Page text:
Is Delta losing the transcon battle?


This morning I received an email from Delta promoting its JFK-LAX/SFO premium BizElite product.  While I've received a few of these over the last few months, this one was different.  Apparently Delta wants the transcon business so bad, that it is offering double-MQMs and a dollar-amount credit.  The credit varies on the class of ticket you purchase.

This follows up on another promotion a few weeks ago where Delta was promoting a flat $1000 (before taxes) fare on these routes for BizElite. 

The fact that the offers are getting more and more lucrative is indicative that Delta isn't getting the business it wants and is desperately trying to grow market share on these routes.

You see, these routes have heavily been controlled by United and American.   Both UA and AA offer three class service on these routes with premium service similar to international services.  A few years ago Virgin America came into the mix.  While Virgin was offering a two-class service, their domestic First has a premium seat, far superior to the average domestic first class seat.   Then Delta came along offering it's signature domestic service on these routes which really didn't gain any attention, rightfully so as it was a substandard service next to it's competitors.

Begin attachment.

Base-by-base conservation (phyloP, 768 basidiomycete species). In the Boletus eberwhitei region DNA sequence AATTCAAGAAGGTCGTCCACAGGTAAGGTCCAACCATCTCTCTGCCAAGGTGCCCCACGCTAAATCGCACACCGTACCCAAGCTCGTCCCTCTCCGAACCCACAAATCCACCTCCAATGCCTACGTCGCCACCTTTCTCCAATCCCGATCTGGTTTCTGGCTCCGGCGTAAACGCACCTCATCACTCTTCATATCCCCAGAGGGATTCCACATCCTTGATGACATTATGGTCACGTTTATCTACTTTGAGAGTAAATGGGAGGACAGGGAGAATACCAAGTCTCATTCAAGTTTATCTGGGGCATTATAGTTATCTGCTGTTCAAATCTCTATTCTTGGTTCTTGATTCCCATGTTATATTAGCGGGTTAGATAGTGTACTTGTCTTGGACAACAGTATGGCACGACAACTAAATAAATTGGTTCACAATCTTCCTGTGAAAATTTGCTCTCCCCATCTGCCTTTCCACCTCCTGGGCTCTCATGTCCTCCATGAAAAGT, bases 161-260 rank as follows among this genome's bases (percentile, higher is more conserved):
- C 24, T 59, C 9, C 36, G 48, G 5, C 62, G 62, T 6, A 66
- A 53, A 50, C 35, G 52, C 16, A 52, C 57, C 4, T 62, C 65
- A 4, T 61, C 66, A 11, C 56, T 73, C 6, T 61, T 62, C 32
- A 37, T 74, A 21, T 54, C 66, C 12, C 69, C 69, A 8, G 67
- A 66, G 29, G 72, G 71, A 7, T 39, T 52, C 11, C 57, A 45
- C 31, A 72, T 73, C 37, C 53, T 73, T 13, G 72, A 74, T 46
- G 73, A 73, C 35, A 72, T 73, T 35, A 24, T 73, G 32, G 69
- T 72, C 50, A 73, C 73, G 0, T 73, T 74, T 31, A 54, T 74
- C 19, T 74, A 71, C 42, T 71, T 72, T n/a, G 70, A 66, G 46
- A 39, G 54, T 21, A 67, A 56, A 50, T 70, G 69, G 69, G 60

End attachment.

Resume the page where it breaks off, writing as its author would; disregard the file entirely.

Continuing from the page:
In the Fall, Delta decided to realign its fleet and pull out some of the BizElite 757s off of trans-atlantic routes and repurposed them to JFK-SFO/LAX.  Additionally, Delta added the occasional international configures 767-300 into the mix.   So a few months pass by and it brings us to now.

While I've heard very good things about the BizElite transcon service, I have yet to give it a try.  Though, even given the positive reviews, it seems like Delta is losing this battle.


Unless Delta can swipe some decent corporate contracts they are never going to compete with United and American on those routes. I'm sure the product is fine but changing the behavior of the customers who have been on AA or UA for so long will take a lot more than simply introducing service and hoping the customers show up.